State to distribute them for free Get something for nothing: a
free prepaid telephone card - and an AIDS education.
The state Department of Health Services is launching the first
long-distance calling card campaign aimed at reducing the
spread of HIV, giving away 50,000 free 10-minute cards to
Californians at high risk of infection. When you want to place
a call, you insert the card into the pay phone and dial.
But first you must listen to a message: "You have the power to
stop HIV and AIDS. Use a condom every time you have sex." The
recording then refers you to an AIDS hot line for more
It's believed to be a good way to target hard-to-reach
populations: young gay, bisexual, or drug-using men,
particularly African Americans and Latinos.
"It's an opportunity to engage someone in a discussion of HIV
counseling, testing and risks," said Drew Johnson of the
Department of Health Services in Sacramento. "It's a chance to
talk to someone."
Calling cards have been used successfully in the private sector
to promote products and services. State health officials aim to
use the same marketing strategy to deliver a prevention message
to those at risk of HIV. The $50,000 program is part of a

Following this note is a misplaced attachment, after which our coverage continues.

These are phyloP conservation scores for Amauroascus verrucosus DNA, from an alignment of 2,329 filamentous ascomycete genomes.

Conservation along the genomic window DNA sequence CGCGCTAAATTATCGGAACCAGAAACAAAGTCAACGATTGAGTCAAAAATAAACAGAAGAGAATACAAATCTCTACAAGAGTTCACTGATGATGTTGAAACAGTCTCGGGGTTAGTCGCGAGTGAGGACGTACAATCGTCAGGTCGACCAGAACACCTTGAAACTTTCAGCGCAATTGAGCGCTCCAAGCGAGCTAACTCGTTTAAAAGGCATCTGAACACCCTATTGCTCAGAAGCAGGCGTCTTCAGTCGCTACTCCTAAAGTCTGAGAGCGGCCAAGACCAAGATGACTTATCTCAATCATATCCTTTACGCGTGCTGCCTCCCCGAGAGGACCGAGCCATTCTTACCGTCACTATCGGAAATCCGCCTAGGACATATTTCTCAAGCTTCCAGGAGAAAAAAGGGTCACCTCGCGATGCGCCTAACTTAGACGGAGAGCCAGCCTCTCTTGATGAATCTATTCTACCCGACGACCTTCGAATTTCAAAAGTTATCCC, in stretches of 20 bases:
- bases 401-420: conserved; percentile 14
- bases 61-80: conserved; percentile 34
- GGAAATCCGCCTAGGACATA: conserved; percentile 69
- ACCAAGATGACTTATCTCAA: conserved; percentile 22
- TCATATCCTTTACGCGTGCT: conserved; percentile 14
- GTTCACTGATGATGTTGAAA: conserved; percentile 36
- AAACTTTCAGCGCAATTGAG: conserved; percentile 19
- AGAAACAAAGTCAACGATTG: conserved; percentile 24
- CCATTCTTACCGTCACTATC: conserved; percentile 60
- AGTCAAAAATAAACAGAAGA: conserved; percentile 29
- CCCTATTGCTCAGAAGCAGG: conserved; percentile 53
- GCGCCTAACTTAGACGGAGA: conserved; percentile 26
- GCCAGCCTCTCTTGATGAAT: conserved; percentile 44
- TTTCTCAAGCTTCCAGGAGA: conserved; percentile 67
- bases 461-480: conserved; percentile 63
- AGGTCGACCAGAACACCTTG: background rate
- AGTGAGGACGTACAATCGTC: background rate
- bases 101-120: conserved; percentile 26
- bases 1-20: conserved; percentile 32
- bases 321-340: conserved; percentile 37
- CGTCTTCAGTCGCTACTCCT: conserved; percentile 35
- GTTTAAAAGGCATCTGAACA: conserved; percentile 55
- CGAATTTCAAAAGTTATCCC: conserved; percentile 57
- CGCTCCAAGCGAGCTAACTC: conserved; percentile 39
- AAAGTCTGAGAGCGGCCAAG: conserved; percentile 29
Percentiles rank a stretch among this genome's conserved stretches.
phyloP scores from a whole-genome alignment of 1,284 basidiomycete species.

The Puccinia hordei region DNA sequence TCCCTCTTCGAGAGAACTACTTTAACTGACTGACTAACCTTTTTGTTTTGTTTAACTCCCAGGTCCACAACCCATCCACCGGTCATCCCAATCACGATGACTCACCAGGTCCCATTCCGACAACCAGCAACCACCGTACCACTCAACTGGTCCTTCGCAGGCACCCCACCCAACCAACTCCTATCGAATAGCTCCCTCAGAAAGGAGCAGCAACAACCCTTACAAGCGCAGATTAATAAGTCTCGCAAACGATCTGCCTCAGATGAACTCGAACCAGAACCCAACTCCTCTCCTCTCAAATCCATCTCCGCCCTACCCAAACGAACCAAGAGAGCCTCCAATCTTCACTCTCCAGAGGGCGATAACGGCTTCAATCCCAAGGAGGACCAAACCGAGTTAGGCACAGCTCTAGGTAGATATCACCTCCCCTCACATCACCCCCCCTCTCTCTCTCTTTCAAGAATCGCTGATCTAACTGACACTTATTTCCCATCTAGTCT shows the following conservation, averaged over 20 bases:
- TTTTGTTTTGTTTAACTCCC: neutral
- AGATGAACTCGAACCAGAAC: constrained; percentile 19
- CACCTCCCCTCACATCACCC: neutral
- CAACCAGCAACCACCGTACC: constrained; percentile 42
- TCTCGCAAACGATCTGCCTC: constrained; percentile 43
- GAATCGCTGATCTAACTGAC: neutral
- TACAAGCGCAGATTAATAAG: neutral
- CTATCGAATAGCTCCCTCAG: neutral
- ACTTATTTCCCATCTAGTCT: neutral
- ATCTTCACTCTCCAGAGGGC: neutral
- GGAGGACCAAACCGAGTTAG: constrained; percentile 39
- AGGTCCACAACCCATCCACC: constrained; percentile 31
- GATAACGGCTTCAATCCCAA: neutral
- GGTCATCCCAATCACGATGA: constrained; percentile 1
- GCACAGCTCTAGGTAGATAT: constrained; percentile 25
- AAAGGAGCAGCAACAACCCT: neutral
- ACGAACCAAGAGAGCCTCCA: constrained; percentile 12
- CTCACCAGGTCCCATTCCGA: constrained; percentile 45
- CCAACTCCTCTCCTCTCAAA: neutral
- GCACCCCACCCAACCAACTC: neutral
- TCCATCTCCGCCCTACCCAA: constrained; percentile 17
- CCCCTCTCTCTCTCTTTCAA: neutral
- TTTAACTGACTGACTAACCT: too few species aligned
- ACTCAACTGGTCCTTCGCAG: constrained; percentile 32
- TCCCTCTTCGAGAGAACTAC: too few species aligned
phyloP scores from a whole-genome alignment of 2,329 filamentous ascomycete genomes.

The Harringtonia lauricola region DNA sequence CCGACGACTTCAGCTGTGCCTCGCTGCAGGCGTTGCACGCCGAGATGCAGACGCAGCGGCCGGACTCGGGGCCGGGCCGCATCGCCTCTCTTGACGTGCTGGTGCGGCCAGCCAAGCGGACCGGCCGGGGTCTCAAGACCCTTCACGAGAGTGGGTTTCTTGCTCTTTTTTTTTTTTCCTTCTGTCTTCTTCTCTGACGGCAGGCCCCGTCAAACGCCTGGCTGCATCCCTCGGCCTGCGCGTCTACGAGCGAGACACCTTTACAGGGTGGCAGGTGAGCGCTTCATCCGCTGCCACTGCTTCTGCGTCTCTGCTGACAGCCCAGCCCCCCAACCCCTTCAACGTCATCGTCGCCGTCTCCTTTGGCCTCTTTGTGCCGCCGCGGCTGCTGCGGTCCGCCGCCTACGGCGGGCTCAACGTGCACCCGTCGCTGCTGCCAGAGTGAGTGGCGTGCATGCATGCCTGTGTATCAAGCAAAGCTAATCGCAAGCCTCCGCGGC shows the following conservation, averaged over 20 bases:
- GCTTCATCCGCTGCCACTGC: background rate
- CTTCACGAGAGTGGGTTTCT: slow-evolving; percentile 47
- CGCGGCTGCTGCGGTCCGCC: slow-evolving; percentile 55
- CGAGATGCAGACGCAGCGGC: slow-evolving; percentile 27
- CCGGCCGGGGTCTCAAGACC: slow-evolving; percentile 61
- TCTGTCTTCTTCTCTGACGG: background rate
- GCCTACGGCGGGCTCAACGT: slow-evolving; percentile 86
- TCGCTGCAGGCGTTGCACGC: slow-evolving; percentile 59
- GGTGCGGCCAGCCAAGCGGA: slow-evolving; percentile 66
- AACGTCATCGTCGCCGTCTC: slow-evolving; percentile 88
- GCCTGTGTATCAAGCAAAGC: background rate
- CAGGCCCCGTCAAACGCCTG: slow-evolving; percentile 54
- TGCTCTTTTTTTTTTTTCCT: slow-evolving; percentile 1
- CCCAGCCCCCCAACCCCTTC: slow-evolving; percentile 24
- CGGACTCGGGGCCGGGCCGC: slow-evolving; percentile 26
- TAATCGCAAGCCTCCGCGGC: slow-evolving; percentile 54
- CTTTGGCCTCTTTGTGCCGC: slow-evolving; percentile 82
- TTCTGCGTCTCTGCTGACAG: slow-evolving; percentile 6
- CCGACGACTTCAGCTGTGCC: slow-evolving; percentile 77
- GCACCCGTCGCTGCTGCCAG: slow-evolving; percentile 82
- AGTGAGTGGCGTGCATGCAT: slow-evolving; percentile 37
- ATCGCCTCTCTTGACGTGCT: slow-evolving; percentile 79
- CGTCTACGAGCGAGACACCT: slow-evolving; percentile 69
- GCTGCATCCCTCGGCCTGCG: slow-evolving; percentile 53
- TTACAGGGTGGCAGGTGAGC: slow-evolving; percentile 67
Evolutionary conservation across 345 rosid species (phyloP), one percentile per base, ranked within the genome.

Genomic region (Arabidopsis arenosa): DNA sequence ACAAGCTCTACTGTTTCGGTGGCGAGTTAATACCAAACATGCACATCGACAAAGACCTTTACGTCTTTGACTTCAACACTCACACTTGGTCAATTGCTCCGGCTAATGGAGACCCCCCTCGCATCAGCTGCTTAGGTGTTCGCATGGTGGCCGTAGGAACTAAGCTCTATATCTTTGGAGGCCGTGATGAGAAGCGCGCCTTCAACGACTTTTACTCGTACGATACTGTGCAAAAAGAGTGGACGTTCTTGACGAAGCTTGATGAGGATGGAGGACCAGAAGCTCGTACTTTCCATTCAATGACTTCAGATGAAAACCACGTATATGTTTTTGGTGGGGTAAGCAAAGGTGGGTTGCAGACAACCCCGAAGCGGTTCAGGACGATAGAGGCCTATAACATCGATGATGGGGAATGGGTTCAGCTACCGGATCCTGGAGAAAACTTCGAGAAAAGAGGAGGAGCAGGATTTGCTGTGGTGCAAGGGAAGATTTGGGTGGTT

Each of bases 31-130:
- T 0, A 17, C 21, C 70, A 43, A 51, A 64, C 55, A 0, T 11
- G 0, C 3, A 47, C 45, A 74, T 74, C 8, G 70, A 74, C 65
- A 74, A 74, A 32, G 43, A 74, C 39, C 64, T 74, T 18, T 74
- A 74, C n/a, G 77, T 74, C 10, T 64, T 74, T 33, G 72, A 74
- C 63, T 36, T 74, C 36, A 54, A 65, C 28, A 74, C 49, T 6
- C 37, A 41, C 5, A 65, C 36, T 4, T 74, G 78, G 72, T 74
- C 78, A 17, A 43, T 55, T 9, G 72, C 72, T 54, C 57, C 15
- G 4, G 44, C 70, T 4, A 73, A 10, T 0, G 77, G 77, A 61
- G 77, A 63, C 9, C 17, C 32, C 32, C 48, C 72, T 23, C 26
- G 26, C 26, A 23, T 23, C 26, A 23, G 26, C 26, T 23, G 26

three-year, $7.8 million "social-marketing" campaign sponsored
by state health officials. The cards will be given away by
community-based AIDS groups in nightclubs, bars, street
hangouts, cruising areas and sex clubs.
The campaign also has launched the Beauty Salon Outreach
Program, a network of African American and Latino haircutters
who provide literature, and an upcoming scratcher-card campaign
for young adults, to be distributed in record stores and video
Health officials have worried that the success story of the
late 1980s - when the deadly new AIDS epidemic triggered a
profound change in human health behavior, sending infection
rates plummeting - has come to an end. The infection rate has
not dropped for three years. The number of new infections in
the United States has frozen at about 40,000 people a year, 500
to 1,000 of them from San Francisco.
"It is an innovative way to reach people where they are, when
they're not ready for more sensitive information," said Robert
Perez of San Francisco's STOP AIDS Program.